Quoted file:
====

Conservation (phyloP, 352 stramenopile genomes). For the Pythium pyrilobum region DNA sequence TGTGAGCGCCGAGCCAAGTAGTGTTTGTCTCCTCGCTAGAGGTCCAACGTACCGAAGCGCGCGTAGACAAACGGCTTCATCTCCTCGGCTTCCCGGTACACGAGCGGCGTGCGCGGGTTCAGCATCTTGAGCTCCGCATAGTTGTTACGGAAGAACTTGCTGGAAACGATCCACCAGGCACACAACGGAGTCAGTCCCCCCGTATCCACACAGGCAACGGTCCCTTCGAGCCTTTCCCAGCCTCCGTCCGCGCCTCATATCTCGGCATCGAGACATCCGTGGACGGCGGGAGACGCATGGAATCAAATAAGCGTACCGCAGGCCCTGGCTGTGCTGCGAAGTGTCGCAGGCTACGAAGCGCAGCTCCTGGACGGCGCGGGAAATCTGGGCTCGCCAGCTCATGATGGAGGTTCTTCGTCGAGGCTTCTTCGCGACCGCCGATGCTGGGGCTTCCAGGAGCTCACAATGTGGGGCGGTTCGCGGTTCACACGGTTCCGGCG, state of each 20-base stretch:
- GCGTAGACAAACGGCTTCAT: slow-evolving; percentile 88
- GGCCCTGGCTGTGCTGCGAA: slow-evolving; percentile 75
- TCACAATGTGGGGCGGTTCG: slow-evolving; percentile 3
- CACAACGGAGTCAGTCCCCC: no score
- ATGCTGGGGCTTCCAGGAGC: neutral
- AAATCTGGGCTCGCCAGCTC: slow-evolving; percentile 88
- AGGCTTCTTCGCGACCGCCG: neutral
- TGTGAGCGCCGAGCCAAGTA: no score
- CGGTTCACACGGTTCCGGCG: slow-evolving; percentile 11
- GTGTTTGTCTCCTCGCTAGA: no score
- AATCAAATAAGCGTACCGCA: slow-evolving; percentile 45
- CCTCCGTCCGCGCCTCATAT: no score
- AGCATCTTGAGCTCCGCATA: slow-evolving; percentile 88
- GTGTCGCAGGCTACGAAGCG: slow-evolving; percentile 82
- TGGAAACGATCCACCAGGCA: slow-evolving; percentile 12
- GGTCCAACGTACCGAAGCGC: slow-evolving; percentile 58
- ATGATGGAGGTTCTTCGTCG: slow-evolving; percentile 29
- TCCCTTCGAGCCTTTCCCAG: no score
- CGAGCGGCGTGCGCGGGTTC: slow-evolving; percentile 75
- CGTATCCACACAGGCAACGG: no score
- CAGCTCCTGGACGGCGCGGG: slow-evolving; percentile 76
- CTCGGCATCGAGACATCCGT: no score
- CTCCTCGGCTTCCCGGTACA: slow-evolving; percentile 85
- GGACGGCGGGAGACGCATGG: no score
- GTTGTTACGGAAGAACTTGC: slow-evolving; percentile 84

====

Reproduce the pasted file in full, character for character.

Conservation (phyloP, 352 stramenopile genomes). For the Pythium pyrilobum region DNA sequence TGTGAGCGCCGAGCCAAGTAGTGTTTGTCTCCTCGCTAGAGGTCCAACGTACCGAAGCGCGCGTAGACAAACGGCTTCATCTCCTCGGCTTCCCGGTACACGAGCGGCGTGCGCGGGTTCAGCATCTTGAGCTCCGCATAGTTGTTACGGAAGAACTTGCTGGAAACGATCCACCAGGCACACAACGGAGTCAGTCCCCCCGTATCCACACAGGCAACGGTCCCTTCGAGCCTTTCCCAGCCTCCGTCCGCGCCTCATATCTCGGCATCGAGACATCCGTGGACGGCGGGAGACGCATGGAATCAAATAAGCGTACCGCAGGCCCTGGCTGTGCTGCGAAGTGTCGCAGGCTACGAAGCGCAGCTCCTGGACGGCGCGGGAAATCTGGGCTCGCCAGCTCATGATGGAGGTTCTTCGTCGAGGCTTCTTCGCGACCGCCGATGCTGGGGCTTCCAGGAGCTCACAATGTGGGGCGGTTCGCGGTTCACACGGTTCCGGCG, state of each 20-base stretch:
- GCGTAGACAAACGGCTTCAT: slow-evolving; percentile 88
- GGCCCTGGCTGTGCTGCGAA: slow-evolving; percentile 75
- TCACAATGTGGGGCGGTTCG: slow-evolving; percentile 3
- CACAACGGAGTCAGTCCCCC: no score
- ATGCTGGGGCTTCCAGGAGC: neutral
- AAATCTGGGCTCGCCAGCTC: slow-evolving; percentile 88
- AGGCTTCTTCGCGACCGCCG: neutral
- TGTGAGCGCCGAGCCAAGTA: no score
- CGGTTCACACGGTTCCGGCG: slow-evolving; percentile 11
- GTGTTTGTCTCCTCGCTAGA: no score
- AATCAAATAAGCGTACCGCA: slow-evolving; percentile 45
- CCTCCGTCCGCGCCTCATAT: no score
- AGCATCTTGAGCTCCGCATA: slow-evolving; percentile 88
- GTGTCGCAGGCTACGAAGCG: slow-evolving; percentile 82
- TGGAAACGATCCACCAGGCA: slow-evolving; percentile 12
- GGTCCAACGTACCGAAGCGC: slow-evolving; percentile 58
- ATGATGGAGGTTCTTCGTCG: slow-evolving; percentile 29
- TCCCTTCGAGCCTTTCCCAG: no score
- CGAGCGGCGTGCGCGGGTTC: slow-evolving; percentile 75
- CGTATCCACACAGGCAACGG: no score
- CAGCTCCTGGACGGCGCGGG: slow-evolving; percentile 76
- CTCGGCATCGAGACATCCGT: no score
- CTCCTCGGCTTCCCGGTACA: slow-evolving; percentile 85
- GGACGGCGGGAGACGCATGG: no score
- GTTGTTACGGAAGAACTTGC: slow-evolving; percentile 84